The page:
Amelanchier x grandiflora ‘Princess Diana’

Amelanchier x grandiflora ‘Princess Diana’ 
(am-uh-LAN-kee-er x gran-dih-FLOR-ah)
Syn. Amelanchier laevis ‘Princess Diana’; Amelanchier ‘Princess Diana’
Family: Rosaceae

Common name: apple serviceberry; hybrid serviceberry; seviceberry
Zone: 4 – 9
Height: 15 ft (4.5 m)   Spread: 12-15 ft (3.6-4.5 m)
Aspect: full sun; partial shade
Soil: moist; acidic; well-draining
Water: regular     

Description: Reasonably small, deciduous, understory tree with finely-toothed, 3 inch (7.6 cm) long, oval-lanceolate leaves, emerging with bronze tints in spring, gradually changing to dark green though summer before changing a brilliant red to orange-red in fall. Showy white flowers appear in April followed by edible 3/8-inch (9.5 mm) diameter edible berries which are a deep red-purple when fully ripe in late June through early July.

 

Special Notes: Amelanchier spp. are native to North America. Amelanchier x grandiflora is a hybrid cross between A. arborea (downy serviceberry) and A. laevis (Allegheny serviceberry), two species of North American serviceberries.

‘Princess Diana’, one of several named cultivars in this Amelanchier species, is known for its abundant floral display of white flowers, wide canopy and its vibrant fall colour. It was discovered in the mid-1980s in a garden in Elm Grove, Wisconsin. A U.S. Plant Patent PP6,041 was issued on October 20, 1987.

 

Pests and Diseases: There are no serious insect or disease problems, although amelanchiers can occasionally have problems with powdery mildew, leaf spot, rust, fire blight and canker. So far, our tree has not experienced any problems whatsoever. (Touch wood.)

 

In our Zone 7a garden: We absolutely adore this small tree in the back garden! It resides in the shadow of the ancient transparent apple tree and is further shaded by the 12 ft (3.6 m) tall cedar hedge. Still, the flowers appear in April and there always seems to be enough bees around at that time to perform their pollinating duties.

I keep a close watch on the berries when they start to come as I like to pick them for my Serviceberry Cobbler. (Click here for the recipe.) I have to be quick because the birds love these berries too, especially the cedar waxwings who make a point of arriving in our garden to feast on the serviceberries. Often, I am picking berries from the lower branches while several cedar waxwings are enjoying them above my head.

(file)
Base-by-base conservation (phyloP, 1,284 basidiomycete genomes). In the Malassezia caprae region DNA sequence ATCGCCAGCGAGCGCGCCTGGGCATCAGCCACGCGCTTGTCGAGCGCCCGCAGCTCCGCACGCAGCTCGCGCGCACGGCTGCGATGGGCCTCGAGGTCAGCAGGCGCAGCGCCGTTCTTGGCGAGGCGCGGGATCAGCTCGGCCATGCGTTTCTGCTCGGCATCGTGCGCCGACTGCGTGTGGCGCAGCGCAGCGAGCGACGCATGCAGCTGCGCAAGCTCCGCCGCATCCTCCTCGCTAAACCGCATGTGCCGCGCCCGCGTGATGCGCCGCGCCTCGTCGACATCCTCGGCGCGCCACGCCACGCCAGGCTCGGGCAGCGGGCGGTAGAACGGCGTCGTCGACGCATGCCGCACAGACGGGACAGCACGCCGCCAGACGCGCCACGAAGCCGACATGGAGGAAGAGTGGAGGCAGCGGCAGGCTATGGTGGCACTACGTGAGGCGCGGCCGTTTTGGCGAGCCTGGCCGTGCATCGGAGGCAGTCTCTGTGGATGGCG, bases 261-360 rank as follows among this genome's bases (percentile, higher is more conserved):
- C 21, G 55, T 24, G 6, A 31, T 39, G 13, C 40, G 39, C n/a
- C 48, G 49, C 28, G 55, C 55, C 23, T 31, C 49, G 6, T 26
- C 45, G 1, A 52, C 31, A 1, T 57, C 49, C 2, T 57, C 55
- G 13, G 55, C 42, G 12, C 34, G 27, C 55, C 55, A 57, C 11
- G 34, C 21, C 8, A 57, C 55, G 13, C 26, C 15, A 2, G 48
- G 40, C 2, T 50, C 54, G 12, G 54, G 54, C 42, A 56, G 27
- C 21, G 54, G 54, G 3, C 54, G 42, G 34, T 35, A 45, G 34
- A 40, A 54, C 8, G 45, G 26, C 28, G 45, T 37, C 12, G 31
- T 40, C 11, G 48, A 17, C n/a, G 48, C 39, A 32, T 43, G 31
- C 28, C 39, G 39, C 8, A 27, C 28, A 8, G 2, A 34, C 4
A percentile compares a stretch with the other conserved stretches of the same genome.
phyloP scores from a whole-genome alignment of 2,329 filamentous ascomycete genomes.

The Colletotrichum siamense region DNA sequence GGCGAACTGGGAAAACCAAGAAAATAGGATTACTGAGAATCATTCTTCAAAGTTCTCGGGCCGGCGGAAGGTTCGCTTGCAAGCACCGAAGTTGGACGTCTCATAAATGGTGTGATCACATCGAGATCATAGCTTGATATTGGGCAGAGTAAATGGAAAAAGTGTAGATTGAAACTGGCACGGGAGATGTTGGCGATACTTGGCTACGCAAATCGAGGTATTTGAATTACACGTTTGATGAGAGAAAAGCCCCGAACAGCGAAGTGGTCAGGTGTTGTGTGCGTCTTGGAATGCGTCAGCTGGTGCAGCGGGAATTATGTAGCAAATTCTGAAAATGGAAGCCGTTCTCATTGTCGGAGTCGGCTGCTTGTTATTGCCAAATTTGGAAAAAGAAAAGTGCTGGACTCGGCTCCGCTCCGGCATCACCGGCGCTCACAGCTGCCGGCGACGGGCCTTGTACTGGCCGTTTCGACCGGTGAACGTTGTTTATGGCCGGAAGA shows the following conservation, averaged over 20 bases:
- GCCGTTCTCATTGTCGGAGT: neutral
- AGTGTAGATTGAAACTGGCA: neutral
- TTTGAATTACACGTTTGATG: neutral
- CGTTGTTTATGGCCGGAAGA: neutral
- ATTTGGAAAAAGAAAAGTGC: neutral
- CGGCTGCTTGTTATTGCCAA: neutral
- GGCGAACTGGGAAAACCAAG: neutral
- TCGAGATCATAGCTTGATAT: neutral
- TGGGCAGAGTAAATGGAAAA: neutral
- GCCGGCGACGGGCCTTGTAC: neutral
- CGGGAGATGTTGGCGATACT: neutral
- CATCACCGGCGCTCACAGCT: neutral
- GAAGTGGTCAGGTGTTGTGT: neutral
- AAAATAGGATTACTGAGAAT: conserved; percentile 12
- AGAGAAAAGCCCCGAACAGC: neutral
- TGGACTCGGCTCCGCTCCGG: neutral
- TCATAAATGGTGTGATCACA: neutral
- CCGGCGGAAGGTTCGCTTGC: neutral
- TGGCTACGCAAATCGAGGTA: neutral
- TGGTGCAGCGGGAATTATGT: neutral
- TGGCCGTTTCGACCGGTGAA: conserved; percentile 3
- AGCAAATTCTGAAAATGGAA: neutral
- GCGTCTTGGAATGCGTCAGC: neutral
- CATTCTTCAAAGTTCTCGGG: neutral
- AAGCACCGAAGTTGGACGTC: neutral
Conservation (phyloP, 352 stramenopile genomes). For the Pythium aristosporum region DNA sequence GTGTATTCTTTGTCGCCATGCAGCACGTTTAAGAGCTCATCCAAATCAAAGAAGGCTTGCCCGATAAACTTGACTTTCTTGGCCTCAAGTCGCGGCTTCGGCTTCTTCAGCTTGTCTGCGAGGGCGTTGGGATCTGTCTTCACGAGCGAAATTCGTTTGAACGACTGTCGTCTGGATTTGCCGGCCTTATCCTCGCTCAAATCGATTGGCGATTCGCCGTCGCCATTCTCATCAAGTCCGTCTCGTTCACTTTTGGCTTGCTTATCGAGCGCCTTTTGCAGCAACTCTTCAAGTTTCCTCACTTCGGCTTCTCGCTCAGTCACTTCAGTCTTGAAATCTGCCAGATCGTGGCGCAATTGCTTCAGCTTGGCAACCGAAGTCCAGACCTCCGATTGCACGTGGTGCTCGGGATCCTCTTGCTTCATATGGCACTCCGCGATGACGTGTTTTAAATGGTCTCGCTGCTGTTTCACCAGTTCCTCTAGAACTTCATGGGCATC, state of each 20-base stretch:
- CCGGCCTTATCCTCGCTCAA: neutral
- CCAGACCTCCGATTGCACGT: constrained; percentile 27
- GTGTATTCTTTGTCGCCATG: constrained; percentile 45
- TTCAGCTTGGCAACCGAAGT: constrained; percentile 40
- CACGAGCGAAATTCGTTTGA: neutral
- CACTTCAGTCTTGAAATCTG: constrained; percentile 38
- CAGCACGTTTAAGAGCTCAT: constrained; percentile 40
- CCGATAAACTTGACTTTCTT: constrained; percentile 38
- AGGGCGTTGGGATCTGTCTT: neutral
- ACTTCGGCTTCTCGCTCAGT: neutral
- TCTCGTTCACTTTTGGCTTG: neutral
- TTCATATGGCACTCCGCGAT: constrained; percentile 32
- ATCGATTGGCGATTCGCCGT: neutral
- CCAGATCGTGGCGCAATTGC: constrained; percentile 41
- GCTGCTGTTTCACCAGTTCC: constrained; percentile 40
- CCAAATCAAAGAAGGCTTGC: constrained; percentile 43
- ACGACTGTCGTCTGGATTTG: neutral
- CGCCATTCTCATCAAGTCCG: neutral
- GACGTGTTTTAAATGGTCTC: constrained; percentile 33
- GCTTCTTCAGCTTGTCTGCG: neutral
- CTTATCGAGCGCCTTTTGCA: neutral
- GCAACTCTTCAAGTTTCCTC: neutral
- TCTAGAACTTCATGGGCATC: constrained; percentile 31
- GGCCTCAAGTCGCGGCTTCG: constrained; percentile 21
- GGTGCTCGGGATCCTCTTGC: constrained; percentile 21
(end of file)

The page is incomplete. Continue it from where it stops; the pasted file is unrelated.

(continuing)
While I have yet to make jam or jelly from serviceberries, it is reported to be quite good. Perhaps I will attempt these preserves next season as we do love our Aronia Berry Jelly and Oregon Grape Jelly.

One good piece of information to note: serviceberries can be picked before they are fully ripe as they will finish ripening if laid out in newspaper-lined beer flats.


Royal Horticultural Society’s Award of Garden Merit 2012

 

Posted on October 20, 2021

 

 

Viburnum x bodnantense ‘Dawn’

Viburnum x bodnantense 'Dawn' Viburnum bodnantense ‘Dawn’ 
(vie-BUR-num x bod-nan-TEN-see)
Family: Adoxaceae

Common name: viburnum
Zone: 5 – 7 
Height: 8 – 10 ft (2.4-3 m) Spread: 4 – 6 ft (1.2-1.8 m)
Aspect: full sun; part shade
Soil: moist; well-drained; acid
Water: moderate

Description: A medium tall, deciduous shrub with an upright, fairly narrow, multi-stemmed growth habit. Rosy-pink flowers are decorated with purple-pink anthers. Flowers appear on naked stems, before the leaves appear. Here in the Pacific Northwest, the bloom time is from late autumn through until early spring. In colder climates, Zone 6 and colder, bloom time is delayed until late winter. Towards the end of the bloom period, bronze-tinted, toothed, narrowly ovate leaves begin to appear. They will mature to a deep green colour as spring progresses. Come autumn, the leaves will begin to turn a delightful range of burgundy and red. The flowers in the meantime, have developed into red berries, called drupes, through the summer, maturing to black colour by autumn.

 

Special Notes: Most of the 150 – 175 species in the Viburnum genus are found throughout the temperate regions of the Northern Hemisphere. There are just a few species with a range which dips into the tropical mountainous regions of southeast Asia, Russia, Ukraine, and South America.

Speaking specifically about the hybrid Viburnum x bodnantense…it is a cross between Viburnum farreri and Viburnum grandiflorum, developed in 1934 – 1935 at Bodnant Garden in north Wales.

The cultivar ‘Dawn’ was a stand-out amongst ten seedlings being grown out…and set aside in 1935 by Charles Puddle who was head gardener to Lord Aborconway at Bodnant Garden.

Because of its early flowering time…which can start as early as late autumn and lasting through winter…this small tree benefits being placed in a spot which affords some frost protection, such as close to a hedge. Site it with as much sun as possible for a better floral display.

 

In our Zone 7a garden: We are fortunate our ‘Dawn’ usually starts its bloom sometime in November, early December. However, temperatures which dip closer to -5 °C (23 °F) as winter rolls through will affect blossoms. Our tree is planted up against our cedar hedge which does afford it some protection from the prevailing southeast winds.

 

November 2016: I suspect ‘Dawn’, as one of a very few plants which is in bloom right now in our garden, to be an encouraging reason for two Anna hummingbirds to remain in our neighbourhood through the winter for the very first time.

 

Posted on December 2, 2016

 

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